The 2.5i Touring ($34,005) adds EyeSight, navigation, HID headlights, a heated steering wheel, 2-setting memory for the driver’s seat, 440-watt Harman Kardon audio, one-touch folding rear seats, steering-responsive headlights, auto high beams, reverse automatic braking, keyless access and start, dual-zone automatic climate control, integrated side-mirror turn signals, PIN-code access and polished 18-in wheels. A brown leather interior is a no-cost option unique to the Touring trim.
The 2.0XT Premium ($30,410) brings a turbocharged 2.0-liter engine, a sport suspension, 18-in wheels, a high-torque CVT automatic with SI-DRIVE, and dual exhaust pipes. Unlike the 2.5i Premium trim, the XT Premium does not offer the option of EyeSight or a power rear tailgate.
The 2.0XT Touring ($37,005) adds all the 2.5i Touring’s features to the 2.0XT Premium.
All models equipped with Starlink can be upgraded with a subscription-based Safety Plus and Security Plus package that includes remote lock/unlock, vehicle locator, stolen-vehicle recovery, SOS emergency assistance, collision notification, roadside assistance, and monthly vehicle health reports and reminders.
In addition to the above option packages, Subaru offers a huge number of dealer-installed options.
The Forester has been given all the safety features mandated by the federal government, plus added protection in the form of a reinforced passenger-compartment frame and a driver-knee airbag. In crash tests, the National Highway Traffic Safety Administration gives the Forester five stars overall, while the Insurance Institute for Highway Safety rates the Forester as Superior for its accident-avoidance technology and awarded it a Top Safety Pick+ rating for model year 2017.
Behind the Wheel
Performance with the 2.5-liter engine is surprisingly strong, with good acceleration and passing power and quiet operation. The Forester rides and drives more like a small car than an SUV blessed with 8.7 inches of ground clearance. Subaru’s electric-assist power steering is a bit numb in the curves, but not annoyingly so, and the nicely weighted steering wheel makes it easy to keep the Forester tracking straight and true. Most noticeable are the comfortable ride and low interior noise levels.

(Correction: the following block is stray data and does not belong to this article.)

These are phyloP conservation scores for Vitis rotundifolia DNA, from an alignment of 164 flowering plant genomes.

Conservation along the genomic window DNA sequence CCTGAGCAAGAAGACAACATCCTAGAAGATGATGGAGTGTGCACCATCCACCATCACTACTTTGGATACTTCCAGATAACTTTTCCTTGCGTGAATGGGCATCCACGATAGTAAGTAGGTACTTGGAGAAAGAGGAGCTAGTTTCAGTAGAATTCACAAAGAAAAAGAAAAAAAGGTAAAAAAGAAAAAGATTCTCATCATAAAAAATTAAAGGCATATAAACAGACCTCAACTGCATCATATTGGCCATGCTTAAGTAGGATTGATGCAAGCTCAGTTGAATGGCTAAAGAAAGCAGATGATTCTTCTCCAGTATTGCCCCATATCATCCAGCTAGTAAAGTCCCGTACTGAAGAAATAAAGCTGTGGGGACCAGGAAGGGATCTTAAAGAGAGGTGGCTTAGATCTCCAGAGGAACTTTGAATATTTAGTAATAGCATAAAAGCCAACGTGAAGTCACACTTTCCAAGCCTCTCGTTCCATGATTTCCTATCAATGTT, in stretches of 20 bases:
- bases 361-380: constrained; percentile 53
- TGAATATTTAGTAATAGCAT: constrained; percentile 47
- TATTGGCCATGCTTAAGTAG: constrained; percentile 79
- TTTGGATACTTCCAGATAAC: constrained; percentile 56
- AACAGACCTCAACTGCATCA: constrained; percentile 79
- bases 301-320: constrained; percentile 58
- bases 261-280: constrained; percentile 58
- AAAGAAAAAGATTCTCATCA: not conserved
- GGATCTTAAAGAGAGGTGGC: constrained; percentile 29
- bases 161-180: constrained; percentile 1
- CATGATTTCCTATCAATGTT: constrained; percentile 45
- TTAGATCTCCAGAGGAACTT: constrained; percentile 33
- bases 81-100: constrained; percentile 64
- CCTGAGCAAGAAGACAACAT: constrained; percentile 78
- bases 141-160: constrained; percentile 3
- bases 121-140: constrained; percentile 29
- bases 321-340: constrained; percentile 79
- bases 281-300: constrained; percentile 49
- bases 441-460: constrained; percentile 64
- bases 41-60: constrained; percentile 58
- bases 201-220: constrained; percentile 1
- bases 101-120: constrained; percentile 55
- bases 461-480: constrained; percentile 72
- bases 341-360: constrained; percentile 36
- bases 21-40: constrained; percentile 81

The XT trim provides a much sportier ride, thanks in part to its stiffer chassis, increased spring rates and bigger brakes. To our delight, we found the XT model’s 18-in tires vastly improve handling without diminishing ride comfort or increasing noise levels. The real joy when driving the XT is the rush of power from the turbo engine. If you require superior passing power and jackrabbit sprints, this is the engine you’ll want in your Forester. The XT’s CVT includes a version of the SI-DRIVE system found on the WRX. SI-DRIVE includes three modes: Intelligent (I), Sport (S) and Sport Shift (S#). In Sport and Sport Shift, the CVT can simulate a 6- or 8-speed gearbox for maximum response to throttle input. Performance figures are not exactly in the WRX’s territory, but the XT can still dash from zero to 60 mph in just 6.2 seconds.
Other Cars to Consider
2018 Honda CR-V — The base price for a front-drive CR-V with an automatic transmission is about the same as a Forester with standard AWD. The CR-V does offer the same excellent resale value and reliability as the Forester, but in a newer, more modern package.
2018 Hyundai Santa Fe Sport — The Santa Fe Sport has more powerful engine choices and better high-end features, such as ventilated seats. But the Santa Fe Sport’s fuel economy, especially on the all-wheel-drive models, falls far short of the Forester’s, and its all-wheel-drive system is only part-time. The Forester’s base price is also a few thousand dollars less than that of the Santa Fe Sport.
2018 Ford Escape — The Escape costs more when similarly equipped with all-wheel drive and an automatic transmission, is smaller inside and has lower fuel economy than the Forester. The Escape does have a more upscale interior, better audio and infotainment features, and a more stylish exterior.
Used Subaru Outback — A 2015-2016 Subaru Outback gives you the same great all-wheel-drive setup but with more room and a more sophisticated interior, plus an available 6-cylinder engine.
If fuel economy and some modest creature comforts top your shopping list, the 2.5i Premium with the CVT, the All-Weather package and a power rear liftgate would be our pick. On the other hand, if power and performance are paramount, then the turbocharged 2.0XT would be our choice. Inexplicably, Subaru doesn’t offer EyeSight or navigation on the 2.0XT Premium trim, which means if you want either you’ll have to move up to the 2.0XT Touring. However, once you reach the Touring trim level, be prepared to pay a premium on par with what you’d pay for a similarly equipped Outback. Find a Subaru Forester for sale